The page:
between our steps 03 20 19 doubleWhen I moved to the water, I imagined ice forming along the shore as it does in the bay at Owen Sound and Wiarton. I thought I could ski out my back door and along the ice, once I was certain it was thick enough. Fortunately, I can ski out the front door and along the snow-filled ditch to Greystone Trails, because out here ice formation was not what I expected.

The first ice came from splash on the rocks. Wind whipped the waves onto the shore. As the rocks got cold in late December, water froze on the surface, giving the shore and the breakwater a blue-white coat. On a few warm and windy days in January, chunks of ice lost their hold on the rock, became mini icebergs rocking in the waves, slowly melting away.

As winter got colder, some mornings balls of slush pushed up against the shore. These grey-white globes floated free for a while, then bumped into one another, growing. Some clung to the shore building a ledge. The wind shifted the current, and the ledge became a finger with swirls of water on each side.

By this time, fish huts sprung up on the Pottawatomi river and in the sheltered harbour. Out here, waves rolled over each other, pounded the shore. The breakwater next door doubled in size, a white-blue barrier creating a sheltered pool behind it. Some mornings there were flat boards of ice floating in the quiet water behind that shelter. A few mornings, there was a solid surface there, but currents would break it up by noon.

On a very cold late February morning, when not a breath of wind stirred, a thin layer of ice covered the water right to the horizon. It melted in the sun by noon.

But the water was cold now, just a few degrees above freezing. Lines of floating white ice would form, sometimes far out in the water, sometimes nearer, depending on currents and wind direction.

Then, one morning we looked out to find a sheet of ice. Merganser ducks flew just above it looking for a place to land, finding nothing but ice. I worried for these ducks. They dive to fish, but where the open water lay, a long way out, it would be too deep for them. The shallow water along the shore was covered by a sheet of ice. I wondered if soon it would thicken enough for me to consider skiing.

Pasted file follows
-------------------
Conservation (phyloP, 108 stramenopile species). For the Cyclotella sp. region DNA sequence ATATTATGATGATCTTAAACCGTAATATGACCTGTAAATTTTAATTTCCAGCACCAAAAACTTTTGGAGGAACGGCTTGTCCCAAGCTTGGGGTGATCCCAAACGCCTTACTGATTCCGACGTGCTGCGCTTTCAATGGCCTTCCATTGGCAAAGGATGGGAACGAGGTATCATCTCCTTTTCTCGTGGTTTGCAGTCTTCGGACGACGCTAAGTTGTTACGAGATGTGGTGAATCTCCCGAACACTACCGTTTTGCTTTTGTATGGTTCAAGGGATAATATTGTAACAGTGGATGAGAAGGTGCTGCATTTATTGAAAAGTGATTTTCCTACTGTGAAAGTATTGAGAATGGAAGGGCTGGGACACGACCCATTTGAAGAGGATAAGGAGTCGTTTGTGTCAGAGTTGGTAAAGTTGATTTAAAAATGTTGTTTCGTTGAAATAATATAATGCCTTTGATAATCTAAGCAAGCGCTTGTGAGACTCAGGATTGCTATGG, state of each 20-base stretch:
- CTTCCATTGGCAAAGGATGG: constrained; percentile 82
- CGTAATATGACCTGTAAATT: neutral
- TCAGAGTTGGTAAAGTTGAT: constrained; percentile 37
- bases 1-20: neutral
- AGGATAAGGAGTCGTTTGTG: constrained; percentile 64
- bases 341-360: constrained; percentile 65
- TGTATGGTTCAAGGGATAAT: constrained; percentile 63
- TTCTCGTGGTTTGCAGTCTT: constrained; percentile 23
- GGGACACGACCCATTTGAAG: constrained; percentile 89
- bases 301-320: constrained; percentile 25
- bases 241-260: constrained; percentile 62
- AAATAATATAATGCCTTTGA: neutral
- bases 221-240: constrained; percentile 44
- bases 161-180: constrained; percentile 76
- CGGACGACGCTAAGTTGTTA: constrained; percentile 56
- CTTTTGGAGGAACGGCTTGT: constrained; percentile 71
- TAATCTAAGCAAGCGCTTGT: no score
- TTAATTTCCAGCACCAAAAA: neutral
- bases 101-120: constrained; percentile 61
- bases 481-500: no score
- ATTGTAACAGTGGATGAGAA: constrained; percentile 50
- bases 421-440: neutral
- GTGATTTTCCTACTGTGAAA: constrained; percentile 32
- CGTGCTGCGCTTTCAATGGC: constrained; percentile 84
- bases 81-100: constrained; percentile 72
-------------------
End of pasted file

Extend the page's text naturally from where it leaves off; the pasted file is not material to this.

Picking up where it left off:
Slowly, the wind picked up. Waves started to roll gently under the ice. As it rose and fell cracks developed. Soon it was not a single sheet but many boards of ice, about ten centimeters thick, rubbing against each other.

When the wind strengthened, I heard grinding. Boards of ice a meter square climbed over each other onto the shore. They piled against the rock. A tall sculpture of blue-white sheets formed.

We did not again see a solid surface of ice. For days, a layer would form, move and melt and reform. Lines of white would travel with the currents. In the harbour in Owen Sound, people were walking out to fish. Here, an eagle landed on an island of ice, watched the open water, moved on. Ducks dove between the sheets.

On the day of the rain and thunderstorm, waves reached up to the glacier on the breakwater, slowly reclaimed water from the ice. We can see rock now beneath shelves that reach out over the waves. I am starting to believe that I will see the rocky shoreline, walk into the water, get out the kayak. I won't expect to ski there next year.

I started this column about ice last week, but switched topics as I wondered what it was about. Besides describing ice, what was I talking about? A fellow writer said that their poetry about nature was always about something more. I wondered what more was there in these words about ice.

Then I came across quotes from Mary Oliver, an invitation to be still and to be amazed, the instruction to be astonished and to tell about it.

And I knew that I had been astonished by the flow of water into ice and back. Speaking about being amazed was enough.

Cathy Hird lives on the shore of Georgian Bay.


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